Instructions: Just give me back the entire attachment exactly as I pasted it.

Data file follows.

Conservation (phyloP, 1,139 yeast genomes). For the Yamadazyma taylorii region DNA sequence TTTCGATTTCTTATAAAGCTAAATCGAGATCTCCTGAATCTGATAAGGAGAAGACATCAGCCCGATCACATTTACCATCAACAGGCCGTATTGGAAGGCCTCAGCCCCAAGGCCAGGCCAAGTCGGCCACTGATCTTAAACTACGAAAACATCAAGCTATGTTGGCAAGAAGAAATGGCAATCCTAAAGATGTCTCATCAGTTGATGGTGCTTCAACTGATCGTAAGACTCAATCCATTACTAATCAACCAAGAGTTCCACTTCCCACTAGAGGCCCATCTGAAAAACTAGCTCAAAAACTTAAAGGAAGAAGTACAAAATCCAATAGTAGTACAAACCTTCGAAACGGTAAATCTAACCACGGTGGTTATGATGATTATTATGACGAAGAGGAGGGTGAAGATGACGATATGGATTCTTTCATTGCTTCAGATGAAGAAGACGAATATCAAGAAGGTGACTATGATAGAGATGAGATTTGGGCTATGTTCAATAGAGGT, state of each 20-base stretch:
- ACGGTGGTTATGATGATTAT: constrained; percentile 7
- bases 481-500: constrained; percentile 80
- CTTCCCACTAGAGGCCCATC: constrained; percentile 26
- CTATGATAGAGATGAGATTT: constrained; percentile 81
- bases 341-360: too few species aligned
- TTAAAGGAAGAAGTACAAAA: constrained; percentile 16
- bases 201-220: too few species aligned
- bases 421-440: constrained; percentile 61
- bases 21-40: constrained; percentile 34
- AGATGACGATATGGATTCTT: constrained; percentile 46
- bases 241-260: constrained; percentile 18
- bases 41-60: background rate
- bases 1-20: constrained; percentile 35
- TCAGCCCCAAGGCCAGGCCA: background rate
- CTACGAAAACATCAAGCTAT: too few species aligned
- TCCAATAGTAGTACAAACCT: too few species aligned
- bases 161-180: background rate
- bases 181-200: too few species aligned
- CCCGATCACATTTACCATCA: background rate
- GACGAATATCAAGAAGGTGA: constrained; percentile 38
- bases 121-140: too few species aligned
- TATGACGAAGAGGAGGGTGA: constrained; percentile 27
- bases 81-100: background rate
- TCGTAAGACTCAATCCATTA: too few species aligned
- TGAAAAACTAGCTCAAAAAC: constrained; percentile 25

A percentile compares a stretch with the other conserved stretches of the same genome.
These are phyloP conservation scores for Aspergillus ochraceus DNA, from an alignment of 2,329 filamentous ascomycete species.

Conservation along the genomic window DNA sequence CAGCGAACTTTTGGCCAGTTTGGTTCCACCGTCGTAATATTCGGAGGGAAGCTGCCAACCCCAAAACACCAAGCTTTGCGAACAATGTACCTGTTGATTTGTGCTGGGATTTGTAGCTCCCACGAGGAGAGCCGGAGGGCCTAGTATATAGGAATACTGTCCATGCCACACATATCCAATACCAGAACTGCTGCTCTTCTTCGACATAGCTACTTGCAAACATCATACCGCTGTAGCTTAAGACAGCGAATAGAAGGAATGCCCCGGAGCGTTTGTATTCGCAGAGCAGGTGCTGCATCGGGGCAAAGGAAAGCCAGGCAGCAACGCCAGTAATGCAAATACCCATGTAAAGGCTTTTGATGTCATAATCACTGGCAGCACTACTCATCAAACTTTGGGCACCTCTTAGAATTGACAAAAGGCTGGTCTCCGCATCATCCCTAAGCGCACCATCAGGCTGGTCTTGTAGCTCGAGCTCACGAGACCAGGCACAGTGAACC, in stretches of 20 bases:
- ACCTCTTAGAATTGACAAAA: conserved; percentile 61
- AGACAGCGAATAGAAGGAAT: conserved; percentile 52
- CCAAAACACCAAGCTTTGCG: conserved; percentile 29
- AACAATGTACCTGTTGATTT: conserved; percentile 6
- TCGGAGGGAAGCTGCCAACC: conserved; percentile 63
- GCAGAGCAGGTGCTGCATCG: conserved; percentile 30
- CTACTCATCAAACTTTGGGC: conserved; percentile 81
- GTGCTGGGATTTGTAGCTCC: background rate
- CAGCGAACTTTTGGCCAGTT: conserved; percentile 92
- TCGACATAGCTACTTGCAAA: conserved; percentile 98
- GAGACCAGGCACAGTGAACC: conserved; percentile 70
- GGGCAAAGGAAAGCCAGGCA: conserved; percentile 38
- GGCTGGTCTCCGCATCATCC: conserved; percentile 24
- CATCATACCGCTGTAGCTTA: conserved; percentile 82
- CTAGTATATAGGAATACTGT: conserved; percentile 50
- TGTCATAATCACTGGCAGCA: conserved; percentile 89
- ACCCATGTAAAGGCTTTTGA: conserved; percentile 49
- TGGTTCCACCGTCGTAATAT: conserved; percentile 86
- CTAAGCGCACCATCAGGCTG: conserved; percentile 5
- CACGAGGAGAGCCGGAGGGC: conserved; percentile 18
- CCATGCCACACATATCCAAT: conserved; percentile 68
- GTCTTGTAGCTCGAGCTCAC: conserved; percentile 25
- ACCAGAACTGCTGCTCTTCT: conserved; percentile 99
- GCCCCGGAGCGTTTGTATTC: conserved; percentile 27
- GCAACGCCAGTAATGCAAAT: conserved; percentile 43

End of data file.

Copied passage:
Conservation (phyloP, 1,139 yeast genomes). For the Yamadazyma taylorii region DNA sequence TTTCGATTTCTTATAAAGCTAAATCGAGATCTCCTGAATCTGATAAGGAGAAGACATCAGCCCGATCACATTTACCATCAACAGGCCGTATTGGAAGGCCTCAGCCCCAAGGCCAGGCCAAGTCGGCCACTGATCTTAAACTACGAAAACATCAAGCTATGTTGGCAAGAAGAAATGGCAATCCTAAAGATGTCTCATCAGTTGATGGTGCTTCAACTGATCGTAAGACTCAATCCATTACTAATCAACCAAGAGTTCCACTTCCCACTAGAGGCCCATCTGAAAAACTAGCTCAAAAACTTAAAGGAAGAAGTACAAAATCCAATAGTAGTACAAACCTTCGAAACGGTAAATCTAACCACGGTGGTTATGATGATTATTATGACGAAGAGGAGGGTGAAGATGACGATATGGATTCTTTCATTGCTTCAGATGAAGAAGACGAATATCAAGAAGGTGACTATGATAGAGATGAGATTTGGGCTATGTTCAATAGAGGT, state of each 20-base stretch:
- ACGGTGGTTATGATGATTAT: constrained; percentile 7
- bases 481-500: constrained; percentile 80
- CTTCCCACTAGAGGCCCATC: constrained; percentile 26
- CTATGATAGAGATGAGATTT: constrained; percentile 81
- bases 341-360: too few species aligned
- TTAAAGGAAGAAGTACAAAA: constrained; percentile 16
- bases 201-220: too few species aligned
- bases 421-440: constrained; percentile 61
- bases 21-40: constrained; percentile 34
- AGATGACGATATGGATTCTT: constrained; percentile 46
- bases 241-260: constrained; percentile 18
- bases 41-60: background rate
- bases 1-20: constrained; percentile 35
- TCAGCCCCAAGGCCAGGCCA: background rate
- CTACGAAAACATCAAGCTAT: too few species aligned
- TCCAATAGTAGTACAAACCT: too few species aligned
- bases 161-180: background rate
- bases 181-200: too few species aligned
- CCCGATCACATTTACCATCA: background rate
- GACGAATATCAAGAAGGTGA: constrained; percentile 38
- bases 121-140: too few species aligned
- TATGACGAAGAGGAGGGTGA: constrained; percentile 27
- bases 81-100: background rate
- TCGTAAGACTCAATCCATTA: too few species aligned
- TGAAAAACTAGCTCAAAAAC: constrained; percentile 25

A percentile compares a stretch with the other conserved stretches of the same genome.
These are phyloP conservation scores for Aspergillus ochraceus DNA, from an alignment of 2,329 filamentous ascomycete species.

Conservation along the genomic window DNA sequence CAGCGAACTTTTGGCCAGTTTGGTTCCACCGTCGTAATATTCGGAGGGAAGCTGCCAACCCCAAAACACCAAGCTTTGCGAACAATGTACCTGTTGATTTGTGCTGGGATTTGTAGCTCCCACGAGGAGAGCCGGAGGGCCTAGTATATAGGAATACTGTCCATGCCACACATATCCAATACCAGAACTGCTGCTCTTCTTCGACATAGCTACTTGCAAACATCATACCGCTGTAGCTTAAGACAGCGAATAGAAGGAATGCCCCGGAGCGTTTGTATTCGCAGAGCAGGTGCTGCATCGGGGCAAAGGAAAGCCAGGCAGCAACGCCAGTAATGCAAATACCCATGTAAAGGCTTTTGATGTCATAATCACTGGCAGCACTACTCATCAAACTTTGGGCACCTCTTAGAATTGACAAAAGGCTGGTCTCCGCATCATCCCTAAGCGCACCATCAGGCTGGTCTTGTAGCTCGAGCTCACGAGACCAGGCACAGTGAACC, in stretches of 20 bases:
- ACCTCTTAGAATTGACAAAA: conserved; percentile 61
- AGACAGCGAATAGAAGGAAT: conserved; percentile 52
- CCAAAACACCAAGCTTTGCG: conserved; percentile 29
- AACAATGTACCTGTTGATTT: conserved; percentile 6
- TCGGAGGGAAGCTGCCAACC: conserved; percentile 63
- GCAGAGCAGGTGCTGCATCG: conserved; percentile 30
- CTACTCATCAAACTTTGGGC: conserved; percentile 81
- GTGCTGGGATTTGTAGCTCC: background rate
- CAGCGAACTTTTGGCCAGTT: conserved; percentile 92
- TCGACATAGCTACTTGCAAA: conserved; percentile 98
- GAGACCAGGCACAGTGAACC: conserved; percentile 70
- GGGCAAAGGAAAGCCAGGCA: conserved; percentile 38
- GGCTGGTCTCCGCATCATCC: conserved; percentile 24
- CATCATACCGCTGTAGCTTA: conserved; percentile 82
- CTAGTATATAGGAATACTGT: conserved; percentile 50
- TGTCATAATCACTGGCAGCA: conserved; percentile 89
- ACCCATGTAAAGGCTTTTGA: conserved; percentile 49
- TGGTTCCACCGTCGTAATAT: conserved; percentile 86
- CTAAGCGCACCATCAGGCTG: conserved; percentile 5
- CACGAGGAGAGCCGGAGGGC: conserved; percentile 18
- CCATGCCACACATATCCAAT: conserved; percentile 68
- GTCTTGTAGCTCGAGCTCAC: conserved; percentile 25
- ACCAGAACTGCTGCTCTTCT: conserved; percentile 99
- GCCCCGGAGCGTTTGTATTC: conserved; percentile 27
- GCAACGCCAGTAATGCAAAT: conserved; percentile 43